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Restoring Trust in the Media in an Age of Fake News
The 2017 Edelman Global Trust Survey shows a greater decline in trust in the media than in government, business, and non-governmental organizations. Obviously, this is a troubling indicator in a democracy, where an independent, reliable flow of information is crucial for citizens to know about the workings of their government.
The finding is equally troubling in a digital age where so many sources of information exist. Being able to know what is “fake news” and “real news” is critical to determining a common understanding of the truth. As the old saying goes, we are entitled to our own opinions but we are not entitled to our own facts. That's an essential point in a democracy that depends upon a common set of facts.
The Catalyst: A Journal of Ideas from the Bush Institute asked two respected journalists to address these issues. Keven Willey, vice president and editorial page editor of The Dallas Morning News and the immediate past co-chair of the Pulitzer Prize Board, and Olivier Knox, White House correspondent of Yahoo!News, define in an email conversation what they consider “fake news.” They discuss the importance of journalists listening to readers and citizens. And they explain the need for readers to be open to news, analysis, and/or commentary that might challenge their own views.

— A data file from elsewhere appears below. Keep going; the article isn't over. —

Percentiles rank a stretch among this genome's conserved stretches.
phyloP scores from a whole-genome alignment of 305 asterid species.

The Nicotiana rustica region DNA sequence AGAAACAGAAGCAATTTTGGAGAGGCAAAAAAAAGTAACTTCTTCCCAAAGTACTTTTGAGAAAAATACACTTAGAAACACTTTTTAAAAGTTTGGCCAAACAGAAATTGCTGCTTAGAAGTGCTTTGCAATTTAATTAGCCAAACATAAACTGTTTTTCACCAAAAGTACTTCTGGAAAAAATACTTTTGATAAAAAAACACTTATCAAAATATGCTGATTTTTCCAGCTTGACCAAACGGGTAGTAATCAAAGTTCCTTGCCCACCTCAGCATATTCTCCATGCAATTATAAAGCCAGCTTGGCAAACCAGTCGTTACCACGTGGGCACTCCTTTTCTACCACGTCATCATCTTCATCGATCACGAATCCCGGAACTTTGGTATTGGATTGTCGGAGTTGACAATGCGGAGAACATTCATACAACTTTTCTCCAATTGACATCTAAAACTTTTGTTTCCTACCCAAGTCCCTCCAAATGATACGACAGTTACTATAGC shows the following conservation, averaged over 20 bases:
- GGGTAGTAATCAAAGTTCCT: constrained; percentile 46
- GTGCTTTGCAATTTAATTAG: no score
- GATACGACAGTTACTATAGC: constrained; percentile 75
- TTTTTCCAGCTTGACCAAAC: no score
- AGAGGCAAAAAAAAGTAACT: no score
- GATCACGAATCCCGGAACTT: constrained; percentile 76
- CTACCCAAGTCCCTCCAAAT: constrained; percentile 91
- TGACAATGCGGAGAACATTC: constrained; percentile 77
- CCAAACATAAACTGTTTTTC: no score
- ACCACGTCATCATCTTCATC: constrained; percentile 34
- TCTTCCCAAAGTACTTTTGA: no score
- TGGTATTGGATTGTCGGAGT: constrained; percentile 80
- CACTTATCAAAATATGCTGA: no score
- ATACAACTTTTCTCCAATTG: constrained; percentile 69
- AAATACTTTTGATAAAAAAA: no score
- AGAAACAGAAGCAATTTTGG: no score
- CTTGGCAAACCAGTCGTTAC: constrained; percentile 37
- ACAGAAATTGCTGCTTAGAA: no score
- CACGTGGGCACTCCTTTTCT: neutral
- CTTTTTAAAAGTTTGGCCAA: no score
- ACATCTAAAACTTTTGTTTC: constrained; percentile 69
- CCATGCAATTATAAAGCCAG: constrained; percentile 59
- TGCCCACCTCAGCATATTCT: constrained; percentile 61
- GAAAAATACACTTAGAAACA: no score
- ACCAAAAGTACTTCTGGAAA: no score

Read more at this Catalyst link and share your opinions in the feedback box. And subscribe for free at the Subscribe button.
Struggling to Survive
Venezuelan immigrant Rosa Hart shares her family’s story and their struggles living in Venezuela.
Democracy’s Crisis of Confidence and Us
The movie Us illustrates why reversing America's culture of contempt must be a priority.
For Democracy's Sake, Local Journalism Needs to Thrive
The localism movement is encouraging, but as it gains momentum, local journalism organizations are still struggling to find a sustainable economic model. This impacts not only journalism, but also our democracy.